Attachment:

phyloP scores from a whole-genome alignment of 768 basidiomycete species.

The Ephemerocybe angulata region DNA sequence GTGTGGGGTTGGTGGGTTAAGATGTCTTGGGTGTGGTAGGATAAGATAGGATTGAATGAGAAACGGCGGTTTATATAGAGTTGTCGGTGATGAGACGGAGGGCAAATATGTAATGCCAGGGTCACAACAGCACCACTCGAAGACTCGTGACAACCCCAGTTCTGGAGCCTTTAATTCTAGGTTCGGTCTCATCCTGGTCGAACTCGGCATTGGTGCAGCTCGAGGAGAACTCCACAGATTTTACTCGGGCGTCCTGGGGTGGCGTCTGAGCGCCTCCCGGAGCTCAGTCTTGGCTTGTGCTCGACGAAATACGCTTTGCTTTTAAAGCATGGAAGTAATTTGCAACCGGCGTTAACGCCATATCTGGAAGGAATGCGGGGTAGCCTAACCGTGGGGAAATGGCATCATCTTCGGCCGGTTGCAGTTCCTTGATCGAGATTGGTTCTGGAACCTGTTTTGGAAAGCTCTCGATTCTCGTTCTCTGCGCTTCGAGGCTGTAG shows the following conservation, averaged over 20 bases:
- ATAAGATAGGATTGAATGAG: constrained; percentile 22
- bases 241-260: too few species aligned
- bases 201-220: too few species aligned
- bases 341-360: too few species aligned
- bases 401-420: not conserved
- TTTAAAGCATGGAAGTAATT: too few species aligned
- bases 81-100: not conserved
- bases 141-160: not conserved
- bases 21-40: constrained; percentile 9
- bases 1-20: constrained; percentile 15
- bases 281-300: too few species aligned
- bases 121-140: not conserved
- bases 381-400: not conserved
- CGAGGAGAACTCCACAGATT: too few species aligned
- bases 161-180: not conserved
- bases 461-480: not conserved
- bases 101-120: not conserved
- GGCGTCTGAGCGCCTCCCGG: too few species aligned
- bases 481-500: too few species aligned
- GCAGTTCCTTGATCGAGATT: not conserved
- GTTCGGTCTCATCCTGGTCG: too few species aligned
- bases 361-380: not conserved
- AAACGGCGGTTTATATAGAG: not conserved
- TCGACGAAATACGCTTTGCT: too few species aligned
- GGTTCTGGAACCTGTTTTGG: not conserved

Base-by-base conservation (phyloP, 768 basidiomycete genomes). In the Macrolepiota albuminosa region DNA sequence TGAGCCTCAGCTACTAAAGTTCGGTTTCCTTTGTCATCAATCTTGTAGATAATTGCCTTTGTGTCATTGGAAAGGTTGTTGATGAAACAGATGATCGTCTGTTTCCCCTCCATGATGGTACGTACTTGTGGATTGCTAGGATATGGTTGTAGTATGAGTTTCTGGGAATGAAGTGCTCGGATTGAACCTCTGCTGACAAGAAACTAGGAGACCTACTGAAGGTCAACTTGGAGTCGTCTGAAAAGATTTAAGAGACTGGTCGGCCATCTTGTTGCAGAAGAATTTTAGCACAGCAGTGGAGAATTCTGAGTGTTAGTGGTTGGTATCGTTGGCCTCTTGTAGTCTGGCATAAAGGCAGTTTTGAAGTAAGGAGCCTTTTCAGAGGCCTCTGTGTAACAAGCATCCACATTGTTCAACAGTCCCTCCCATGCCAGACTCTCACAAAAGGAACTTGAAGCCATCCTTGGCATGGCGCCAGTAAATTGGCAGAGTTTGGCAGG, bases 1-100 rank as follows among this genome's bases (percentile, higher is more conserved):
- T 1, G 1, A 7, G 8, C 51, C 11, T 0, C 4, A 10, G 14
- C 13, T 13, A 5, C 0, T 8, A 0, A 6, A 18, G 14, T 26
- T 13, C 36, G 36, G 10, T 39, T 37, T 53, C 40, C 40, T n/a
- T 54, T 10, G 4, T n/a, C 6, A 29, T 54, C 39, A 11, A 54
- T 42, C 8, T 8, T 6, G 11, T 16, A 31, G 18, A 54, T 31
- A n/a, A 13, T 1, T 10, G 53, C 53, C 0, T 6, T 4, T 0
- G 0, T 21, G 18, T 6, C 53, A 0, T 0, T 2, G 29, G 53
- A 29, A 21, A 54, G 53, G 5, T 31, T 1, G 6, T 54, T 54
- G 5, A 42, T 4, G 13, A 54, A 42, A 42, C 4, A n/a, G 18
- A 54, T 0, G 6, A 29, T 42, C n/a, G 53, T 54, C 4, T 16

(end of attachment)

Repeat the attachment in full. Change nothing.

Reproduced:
phyloP scores from a whole-genome alignment of 768 basidiomycete species.

The Ephemerocybe angulata region DNA sequence GTGTGGGGTTGGTGGGTTAAGATGTCTTGGGTGTGGTAGGATAAGATAGGATTGAATGAGAAACGGCGGTTTATATAGAGTTGTCGGTGATGAGACGGAGGGCAAATATGTAATGCCAGGGTCACAACAGCACCACTCGAAGACTCGTGACAACCCCAGTTCTGGAGCCTTTAATTCTAGGTTCGGTCTCATCCTGGTCGAACTCGGCATTGGTGCAGCTCGAGGAGAACTCCACAGATTTTACTCGGGCGTCCTGGGGTGGCGTCTGAGCGCCTCCCGGAGCTCAGTCTTGGCTTGTGCTCGACGAAATACGCTTTGCTTTTAAAGCATGGAAGTAATTTGCAACCGGCGTTAACGCCATATCTGGAAGGAATGCGGGGTAGCCTAACCGTGGGGAAATGGCATCATCTTCGGCCGGTTGCAGTTCCTTGATCGAGATTGGTTCTGGAACCTGTTTTGGAAAGCTCTCGATTCTCGTTCTCTGCGCTTCGAGGCTGTAG shows the following conservation, averaged over 20 bases:
- ATAAGATAGGATTGAATGAG: constrained; percentile 22
- bases 241-260: too few species aligned
- bases 201-220: too few species aligned
- bases 341-360: too few species aligned
- bases 401-420: not conserved
- TTTAAAGCATGGAAGTAATT: too few species aligned
- bases 81-100: not conserved
- bases 141-160: not conserved
- bases 21-40: constrained; percentile 9
- bases 1-20: constrained; percentile 15
- bases 281-300: too few species aligned
- bases 121-140: not conserved
- bases 381-400: not conserved
- CGAGGAGAACTCCACAGATT: too few species aligned
- bases 161-180: not conserved
- bases 461-480: not conserved
- bases 101-120: not conserved
- GGCGTCTGAGCGCCTCCCGG: too few species aligned
- bases 481-500: too few species aligned
- GCAGTTCCTTGATCGAGATT: not conserved
- GTTCGGTCTCATCCTGGTCG: too few species aligned
- bases 361-380: not conserved
- AAACGGCGGTTTATATAGAG: not conserved
- TCGACGAAATACGCTTTGCT: too few species aligned
- GGTTCTGGAACCTGTTTTGG: not conserved

Base-by-base conservation (phyloP, 768 basidiomycete genomes). In the Macrolepiota albuminosa region DNA sequence TGAGCCTCAGCTACTAAAGTTCGGTTTCCTTTGTCATCAATCTTGTAGATAATTGCCTTTGTGTCATTGGAAAGGTTGTTGATGAAACAGATGATCGTCTGTTTCCCCTCCATGATGGTACGTACTTGTGGATTGCTAGGATATGGTTGTAGTATGAGTTTCTGGGAATGAAGTGCTCGGATTGAACCTCTGCTGACAAGAAACTAGGAGACCTACTGAAGGTCAACTTGGAGTCGTCTGAAAAGATTTAAGAGACTGGTCGGCCATCTTGTTGCAGAAGAATTTTAGCACAGCAGTGGAGAATTCTGAGTGTTAGTGGTTGGTATCGTTGGCCTCTTGTAGTCTGGCATAAAGGCAGTTTTGAAGTAAGGAGCCTTTTCAGAGGCCTCTGTGTAACAAGCATCCACATTGTTCAACAGTCCCTCCCATGCCAGACTCTCACAAAAGGAACTTGAAGCCATCCTTGGCATGGCGCCAGTAAATTGGCAGAGTTTGGCAGG, bases 1-100 rank as follows among this genome's bases (percentile, higher is more conserved):
- T 1, G 1, A 7, G 8, C 51, C 11, T 0, C 4, A 10, G 14
- C 13, T 13, A 5, C 0, T 8, A 0, A 6, A 18, G 14, T 26
- T 13, C 36, G 36, G 10, T 39, T 37, T 53, C 40, C 40, T n/a
- T 54, T 10, G 4, T n/a, C 6, A 29, T 54, C 39, A 11, A 54
- T 42, C 8, T 8, T 6, G 11, T 16, A 31, G 18, A 54, T 31
- A n/a, A 13, T 1, T 10, G 53, C 53, C 0, T 6, T 4, T 0
- G 0, T 21, G 18, T 6, C 53, A 0, T 0, T 2, G 29, G 53
- A 29, A 21, A 54, G 53, G 5, T 31, T 1, G 6, T 54, T 54
- G 5, A 42, T 4, G 13, A 54, A 42, A 42, C 4, A n/a, G 18
- A 54, T 0, G 6, A 29, T 42, C n/a, G 53, T 54, C 4, T 16